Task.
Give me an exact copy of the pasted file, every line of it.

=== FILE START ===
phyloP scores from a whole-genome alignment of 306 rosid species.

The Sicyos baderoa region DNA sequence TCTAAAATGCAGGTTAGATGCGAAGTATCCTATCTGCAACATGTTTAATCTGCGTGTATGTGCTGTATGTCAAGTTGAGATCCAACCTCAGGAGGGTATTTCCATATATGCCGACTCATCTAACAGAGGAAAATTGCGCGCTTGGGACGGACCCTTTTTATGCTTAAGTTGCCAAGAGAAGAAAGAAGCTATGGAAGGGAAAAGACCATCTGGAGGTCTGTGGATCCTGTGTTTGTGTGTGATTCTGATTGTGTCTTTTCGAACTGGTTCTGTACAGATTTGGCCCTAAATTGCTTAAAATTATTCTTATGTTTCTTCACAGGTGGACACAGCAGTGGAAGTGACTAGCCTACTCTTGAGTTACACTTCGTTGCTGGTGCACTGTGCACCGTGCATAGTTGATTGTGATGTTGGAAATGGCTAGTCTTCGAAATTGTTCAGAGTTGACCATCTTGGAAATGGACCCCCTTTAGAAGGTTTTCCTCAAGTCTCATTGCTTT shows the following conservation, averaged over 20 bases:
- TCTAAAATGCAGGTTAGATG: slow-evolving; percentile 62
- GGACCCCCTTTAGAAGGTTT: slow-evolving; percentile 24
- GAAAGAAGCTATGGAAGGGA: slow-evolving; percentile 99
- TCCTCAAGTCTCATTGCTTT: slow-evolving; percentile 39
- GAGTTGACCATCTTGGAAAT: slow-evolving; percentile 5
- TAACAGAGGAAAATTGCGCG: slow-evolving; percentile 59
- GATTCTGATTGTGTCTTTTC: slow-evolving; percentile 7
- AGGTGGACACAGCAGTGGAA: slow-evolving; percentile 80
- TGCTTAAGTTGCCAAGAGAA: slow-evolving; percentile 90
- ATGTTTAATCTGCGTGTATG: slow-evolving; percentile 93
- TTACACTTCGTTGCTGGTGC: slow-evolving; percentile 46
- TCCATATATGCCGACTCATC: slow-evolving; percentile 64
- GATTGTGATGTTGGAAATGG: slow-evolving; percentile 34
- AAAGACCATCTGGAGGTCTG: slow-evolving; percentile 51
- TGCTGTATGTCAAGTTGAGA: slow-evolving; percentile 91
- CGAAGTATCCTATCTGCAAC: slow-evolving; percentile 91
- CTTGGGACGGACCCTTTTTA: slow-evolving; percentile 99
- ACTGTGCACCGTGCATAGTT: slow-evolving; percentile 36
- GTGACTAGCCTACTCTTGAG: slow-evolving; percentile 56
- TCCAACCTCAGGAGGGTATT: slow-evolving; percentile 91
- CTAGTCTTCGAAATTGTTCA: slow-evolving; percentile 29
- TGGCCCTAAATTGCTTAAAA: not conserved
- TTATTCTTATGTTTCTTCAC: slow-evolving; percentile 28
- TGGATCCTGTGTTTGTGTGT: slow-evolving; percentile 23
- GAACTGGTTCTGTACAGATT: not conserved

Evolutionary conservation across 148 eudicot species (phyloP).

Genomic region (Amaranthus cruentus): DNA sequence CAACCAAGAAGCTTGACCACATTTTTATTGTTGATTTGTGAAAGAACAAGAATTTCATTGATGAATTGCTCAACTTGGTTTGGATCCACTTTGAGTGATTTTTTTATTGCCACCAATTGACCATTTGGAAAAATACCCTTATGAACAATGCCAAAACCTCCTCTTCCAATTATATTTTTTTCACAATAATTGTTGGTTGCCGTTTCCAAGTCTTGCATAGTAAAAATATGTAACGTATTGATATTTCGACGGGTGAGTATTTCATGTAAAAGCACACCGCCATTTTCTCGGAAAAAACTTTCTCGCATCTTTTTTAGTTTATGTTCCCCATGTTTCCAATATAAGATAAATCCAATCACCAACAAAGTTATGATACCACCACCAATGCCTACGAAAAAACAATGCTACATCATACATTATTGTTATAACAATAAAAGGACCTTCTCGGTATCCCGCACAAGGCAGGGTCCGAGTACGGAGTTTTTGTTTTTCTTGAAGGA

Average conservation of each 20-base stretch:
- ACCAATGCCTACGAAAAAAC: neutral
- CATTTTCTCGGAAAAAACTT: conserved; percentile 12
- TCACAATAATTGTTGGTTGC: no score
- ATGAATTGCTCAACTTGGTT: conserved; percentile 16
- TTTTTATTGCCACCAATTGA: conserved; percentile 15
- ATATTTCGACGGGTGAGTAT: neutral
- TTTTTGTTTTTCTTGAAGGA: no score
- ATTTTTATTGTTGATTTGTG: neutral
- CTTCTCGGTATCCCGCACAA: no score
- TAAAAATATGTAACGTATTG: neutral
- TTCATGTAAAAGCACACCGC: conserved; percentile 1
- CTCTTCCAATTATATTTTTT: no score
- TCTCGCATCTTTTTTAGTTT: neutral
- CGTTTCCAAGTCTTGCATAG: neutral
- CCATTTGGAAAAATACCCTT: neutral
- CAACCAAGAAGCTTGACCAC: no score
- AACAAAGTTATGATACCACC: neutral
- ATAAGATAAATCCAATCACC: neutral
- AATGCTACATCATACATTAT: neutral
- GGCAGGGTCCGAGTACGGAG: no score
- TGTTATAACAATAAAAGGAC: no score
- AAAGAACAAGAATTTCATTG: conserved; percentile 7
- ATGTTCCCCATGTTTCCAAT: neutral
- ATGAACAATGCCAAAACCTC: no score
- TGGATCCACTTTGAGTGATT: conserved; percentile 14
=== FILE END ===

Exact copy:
phyloP scores from a whole-genome alignment of 306 rosid species.

The Sicyos baderoa region DNA sequence TCTAAAATGCAGGTTAGATGCGAAGTATCCTATCTGCAACATGTTTAATCTGCGTGTATGTGCTGTATGTCAAGTTGAGATCCAACCTCAGGAGGGTATTTCCATATATGCCGACTCATCTAACAGAGGAAAATTGCGCGCTTGGGACGGACCCTTTTTATGCTTAAGTTGCCAAGAGAAGAAAGAAGCTATGGAAGGGAAAAGACCATCTGGAGGTCTGTGGATCCTGTGTTTGTGTGTGATTCTGATTGTGTCTTTTCGAACTGGTTCTGTACAGATTTGGCCCTAAATTGCTTAAAATTATTCTTATGTTTCTTCACAGGTGGACACAGCAGTGGAAGTGACTAGCCTACTCTTGAGTTACACTTCGTTGCTGGTGCACTGTGCACCGTGCATAGTTGATTGTGATGTTGGAAATGGCTAGTCTTCGAAATTGTTCAGAGTTGACCATCTTGGAAATGGACCCCCTTTAGAAGGTTTTCCTCAAGTCTCATTGCTTT shows the following conservation, averaged over 20 bases:
- TCTAAAATGCAGGTTAGATG: slow-evolving; percentile 62
- GGACCCCCTTTAGAAGGTTT: slow-evolving; percentile 24
- GAAAGAAGCTATGGAAGGGA: slow-evolving; percentile 99
- TCCTCAAGTCTCATTGCTTT: slow-evolving; percentile 39
- GAGTTGACCATCTTGGAAAT: slow-evolving; percentile 5
- TAACAGAGGAAAATTGCGCG: slow-evolving; percentile 59
- GATTCTGATTGTGTCTTTTC: slow-evolving; percentile 7
- AGGTGGACACAGCAGTGGAA: slow-evolving; percentile 80
- TGCTTAAGTTGCCAAGAGAA: slow-evolving; percentile 90
- ATGTTTAATCTGCGTGTATG: slow-evolving; percentile 93
- TTACACTTCGTTGCTGGTGC: slow-evolving; percentile 46
- TCCATATATGCCGACTCATC: slow-evolving; percentile 64
- GATTGTGATGTTGGAAATGG: slow-evolving; percentile 34
- AAAGACCATCTGGAGGTCTG: slow-evolving; percentile 51
- TGCTGTATGTCAAGTTGAGA: slow-evolving; percentile 91
- CGAAGTATCCTATCTGCAAC: slow-evolving; percentile 91
- CTTGGGACGGACCCTTTTTA: slow-evolving; percentile 99
- ACTGTGCACCGTGCATAGTT: slow-evolving; percentile 36
- GTGACTAGCCTACTCTTGAG: slow-evolving; percentile 56
- TCCAACCTCAGGAGGGTATT: slow-evolving; percentile 91
- CTAGTCTTCGAAATTGTTCA: slow-evolving; percentile 29
- TGGCCCTAAATTGCTTAAAA: not conserved
- TTATTCTTATGTTTCTTCAC: slow-evolving; percentile 28
- TGGATCCTGTGTTTGTGTGT: slow-evolving; percentile 23
- GAACTGGTTCTGTACAGATT: not conserved

Evolutionary conservation across 148 eudicot species (phyloP).

Genomic region (Amaranthus cruentus): DNA sequence CAACCAAGAAGCTTGACCACATTTTTATTGTTGATTTGTGAAAGAACAAGAATTTCATTGATGAATTGCTCAACTTGGTTTGGATCCACTTTGAGTGATTTTTTTATTGCCACCAATTGACCATTTGGAAAAATACCCTTATGAACAATGCCAAAACCTCCTCTTCCAATTATATTTTTTTCACAATAATTGTTGGTTGCCGTTTCCAAGTCTTGCATAGTAAAAATATGTAACGTATTGATATTTCGACGGGTGAGTATTTCATGTAAAAGCACACCGCCATTTTCTCGGAAAAAACTTTCTCGCATCTTTTTTAGTTTATGTTCCCCATGTTTCCAATATAAGATAAATCCAATCACCAACAAAGTTATGATACCACCACCAATGCCTACGAAAAAACAATGCTACATCATACATTATTGTTATAACAATAAAAGGACCTTCTCGGTATCCCGCACAAGGCAGGGTCCGAGTACGGAGTTTTTGTTTTTCTTGAAGGA

Average conservation of each 20-base stretch:
- ACCAATGCCTACGAAAAAAC: neutral
- CATTTTCTCGGAAAAAACTT: conserved; percentile 12
- TCACAATAATTGTTGGTTGC: no score
- ATGAATTGCTCAACTTGGTT: conserved; percentile 16
- TTTTTATTGCCACCAATTGA: conserved; percentile 15
- ATATTTCGACGGGTGAGTAT: neutral
- TTTTTGTTTTTCTTGAAGGA: no score
- ATTTTTATTGTTGATTTGTG: neutral
- CTTCTCGGTATCCCGCACAA: no score
- TAAAAATATGTAACGTATTG: neutral
- TTCATGTAAAAGCACACCGC: conserved; percentile 1
- CTCTTCCAATTATATTTTTT: no score
- TCTCGCATCTTTTTTAGTTT: neutral
- CGTTTCCAAGTCTTGCATAG: neutral
- CCATTTGGAAAAATACCCTT: neutral
- CAACCAAGAAGCTTGACCAC: no score
- AACAAAGTTATGATACCACC: neutral
- ATAAGATAAATCCAATCACC: neutral
- AATGCTACATCATACATTAT: neutral
- GGCAGGGTCCGAGTACGGAG: no score
- TGTTATAACAATAAAAGGAC: no score
- AAAGAACAAGAATTTCATTG: conserved; percentile 7
- ATGTTCCCCATGTTTCCAAT: neutral
- ATGAACAATGCCAAAACCTC: no score
- TGGATCCACTTTGAGTGATT: conserved; percentile 14